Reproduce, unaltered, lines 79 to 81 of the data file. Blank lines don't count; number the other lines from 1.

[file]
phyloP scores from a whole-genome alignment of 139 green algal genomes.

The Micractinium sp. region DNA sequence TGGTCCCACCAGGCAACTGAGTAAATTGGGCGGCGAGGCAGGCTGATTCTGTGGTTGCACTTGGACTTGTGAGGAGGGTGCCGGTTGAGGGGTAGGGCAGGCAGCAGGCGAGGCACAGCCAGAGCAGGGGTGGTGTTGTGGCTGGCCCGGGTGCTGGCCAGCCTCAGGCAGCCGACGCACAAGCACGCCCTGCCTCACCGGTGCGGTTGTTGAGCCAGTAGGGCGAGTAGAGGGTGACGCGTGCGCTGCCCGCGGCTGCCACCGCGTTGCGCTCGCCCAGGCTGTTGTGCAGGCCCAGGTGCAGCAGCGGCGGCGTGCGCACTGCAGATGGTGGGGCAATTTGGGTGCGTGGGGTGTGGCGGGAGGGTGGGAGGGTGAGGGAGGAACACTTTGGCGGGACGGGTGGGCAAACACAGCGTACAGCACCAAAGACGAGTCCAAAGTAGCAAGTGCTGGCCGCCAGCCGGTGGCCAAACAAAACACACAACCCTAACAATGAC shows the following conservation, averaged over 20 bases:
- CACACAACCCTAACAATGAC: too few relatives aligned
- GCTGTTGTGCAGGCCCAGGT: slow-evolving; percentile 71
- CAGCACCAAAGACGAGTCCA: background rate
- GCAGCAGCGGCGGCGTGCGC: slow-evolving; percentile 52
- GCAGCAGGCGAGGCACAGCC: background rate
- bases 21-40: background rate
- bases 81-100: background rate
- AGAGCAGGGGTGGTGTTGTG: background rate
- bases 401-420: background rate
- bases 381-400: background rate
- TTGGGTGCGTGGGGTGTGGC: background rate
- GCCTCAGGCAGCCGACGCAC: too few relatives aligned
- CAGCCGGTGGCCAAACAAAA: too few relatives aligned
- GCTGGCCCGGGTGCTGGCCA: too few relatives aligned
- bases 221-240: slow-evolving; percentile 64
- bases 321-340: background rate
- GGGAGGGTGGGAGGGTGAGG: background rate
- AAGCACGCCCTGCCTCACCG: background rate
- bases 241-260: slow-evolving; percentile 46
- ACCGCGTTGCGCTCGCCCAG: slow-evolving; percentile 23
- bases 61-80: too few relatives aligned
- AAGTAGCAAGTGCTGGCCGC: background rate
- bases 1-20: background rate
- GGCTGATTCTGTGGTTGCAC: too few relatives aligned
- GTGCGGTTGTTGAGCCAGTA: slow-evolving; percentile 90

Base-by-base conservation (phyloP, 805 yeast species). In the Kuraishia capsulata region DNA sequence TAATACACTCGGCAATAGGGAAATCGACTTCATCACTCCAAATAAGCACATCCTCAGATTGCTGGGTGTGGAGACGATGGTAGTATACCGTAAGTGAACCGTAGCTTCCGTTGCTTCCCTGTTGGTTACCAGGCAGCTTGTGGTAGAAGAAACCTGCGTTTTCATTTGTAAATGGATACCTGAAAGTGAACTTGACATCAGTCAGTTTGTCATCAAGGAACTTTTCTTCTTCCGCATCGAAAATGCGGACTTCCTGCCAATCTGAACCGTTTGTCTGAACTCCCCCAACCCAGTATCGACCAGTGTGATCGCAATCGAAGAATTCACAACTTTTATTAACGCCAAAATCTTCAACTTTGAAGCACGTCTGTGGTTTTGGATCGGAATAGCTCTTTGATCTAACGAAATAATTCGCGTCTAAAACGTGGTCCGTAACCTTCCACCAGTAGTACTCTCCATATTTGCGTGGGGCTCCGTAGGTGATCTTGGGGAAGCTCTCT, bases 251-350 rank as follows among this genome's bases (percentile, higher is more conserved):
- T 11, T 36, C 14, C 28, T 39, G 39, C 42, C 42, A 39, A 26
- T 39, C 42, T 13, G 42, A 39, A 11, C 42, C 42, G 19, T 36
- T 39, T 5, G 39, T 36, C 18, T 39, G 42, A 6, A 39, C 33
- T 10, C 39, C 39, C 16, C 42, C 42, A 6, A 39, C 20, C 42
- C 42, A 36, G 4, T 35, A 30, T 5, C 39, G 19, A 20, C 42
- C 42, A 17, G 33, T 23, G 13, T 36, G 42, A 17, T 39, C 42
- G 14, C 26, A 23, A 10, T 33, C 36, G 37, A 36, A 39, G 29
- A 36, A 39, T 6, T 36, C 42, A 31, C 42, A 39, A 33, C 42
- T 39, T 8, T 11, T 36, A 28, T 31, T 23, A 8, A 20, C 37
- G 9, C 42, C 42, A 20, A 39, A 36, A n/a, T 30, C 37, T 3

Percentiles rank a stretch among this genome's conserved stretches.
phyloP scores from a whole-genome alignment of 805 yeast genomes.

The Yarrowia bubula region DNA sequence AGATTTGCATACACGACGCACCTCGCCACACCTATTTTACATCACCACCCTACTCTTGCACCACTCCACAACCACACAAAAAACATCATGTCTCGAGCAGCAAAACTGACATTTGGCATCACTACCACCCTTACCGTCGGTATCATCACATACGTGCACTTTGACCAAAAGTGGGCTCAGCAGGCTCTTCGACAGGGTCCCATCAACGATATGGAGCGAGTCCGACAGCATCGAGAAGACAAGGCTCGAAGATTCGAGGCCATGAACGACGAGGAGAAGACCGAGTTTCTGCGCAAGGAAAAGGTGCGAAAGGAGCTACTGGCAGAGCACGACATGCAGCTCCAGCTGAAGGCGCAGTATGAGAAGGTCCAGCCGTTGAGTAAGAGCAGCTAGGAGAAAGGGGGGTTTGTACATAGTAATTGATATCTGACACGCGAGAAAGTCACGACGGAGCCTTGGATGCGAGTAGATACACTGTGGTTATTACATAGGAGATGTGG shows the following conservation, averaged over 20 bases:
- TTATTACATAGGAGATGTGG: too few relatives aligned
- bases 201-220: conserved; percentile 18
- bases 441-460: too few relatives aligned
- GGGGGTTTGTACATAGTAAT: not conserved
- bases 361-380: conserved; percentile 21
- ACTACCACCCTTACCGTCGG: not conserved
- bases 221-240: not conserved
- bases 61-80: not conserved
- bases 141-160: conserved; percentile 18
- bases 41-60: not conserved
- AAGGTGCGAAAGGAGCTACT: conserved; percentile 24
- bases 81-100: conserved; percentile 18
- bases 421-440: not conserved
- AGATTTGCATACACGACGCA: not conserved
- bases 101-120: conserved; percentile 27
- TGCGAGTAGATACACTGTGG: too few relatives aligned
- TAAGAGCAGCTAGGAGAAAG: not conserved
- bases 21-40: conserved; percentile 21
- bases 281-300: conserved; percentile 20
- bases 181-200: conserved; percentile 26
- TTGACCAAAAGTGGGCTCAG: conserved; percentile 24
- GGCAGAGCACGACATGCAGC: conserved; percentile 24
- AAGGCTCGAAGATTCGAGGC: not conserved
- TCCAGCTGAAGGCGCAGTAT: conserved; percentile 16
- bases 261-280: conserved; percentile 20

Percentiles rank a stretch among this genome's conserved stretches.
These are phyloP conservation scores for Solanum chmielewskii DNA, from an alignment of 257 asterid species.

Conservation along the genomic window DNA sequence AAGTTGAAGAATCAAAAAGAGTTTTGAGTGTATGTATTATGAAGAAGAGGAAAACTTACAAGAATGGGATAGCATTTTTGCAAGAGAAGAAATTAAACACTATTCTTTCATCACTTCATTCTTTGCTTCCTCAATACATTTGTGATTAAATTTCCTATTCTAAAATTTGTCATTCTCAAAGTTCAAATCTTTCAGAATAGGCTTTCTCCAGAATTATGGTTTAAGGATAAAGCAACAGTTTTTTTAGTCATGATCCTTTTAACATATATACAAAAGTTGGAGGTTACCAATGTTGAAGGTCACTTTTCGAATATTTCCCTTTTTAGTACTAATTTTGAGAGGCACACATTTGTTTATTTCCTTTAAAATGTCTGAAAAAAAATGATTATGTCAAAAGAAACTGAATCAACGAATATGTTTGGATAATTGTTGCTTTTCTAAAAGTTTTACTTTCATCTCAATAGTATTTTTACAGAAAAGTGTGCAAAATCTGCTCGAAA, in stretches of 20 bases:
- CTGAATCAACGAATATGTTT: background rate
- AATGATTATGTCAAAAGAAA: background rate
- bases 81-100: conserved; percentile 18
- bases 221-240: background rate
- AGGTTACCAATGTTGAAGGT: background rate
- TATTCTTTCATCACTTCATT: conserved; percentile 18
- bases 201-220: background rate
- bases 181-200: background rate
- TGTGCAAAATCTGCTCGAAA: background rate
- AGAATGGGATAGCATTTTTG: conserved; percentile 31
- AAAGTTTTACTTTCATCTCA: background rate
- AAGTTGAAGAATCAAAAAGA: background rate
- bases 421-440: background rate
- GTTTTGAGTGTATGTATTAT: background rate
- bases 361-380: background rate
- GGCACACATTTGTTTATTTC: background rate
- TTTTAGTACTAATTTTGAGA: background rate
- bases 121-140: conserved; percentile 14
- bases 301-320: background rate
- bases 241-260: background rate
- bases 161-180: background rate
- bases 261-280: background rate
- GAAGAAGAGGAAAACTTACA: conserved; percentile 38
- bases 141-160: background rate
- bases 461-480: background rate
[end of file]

- AGAATGGGATAGCATTTTTG: conserved; percentile 31
- AAAGTTTTACTTTCATCTCA: background rate
- AAGTTGAAGAATCAAAAAGA: background rate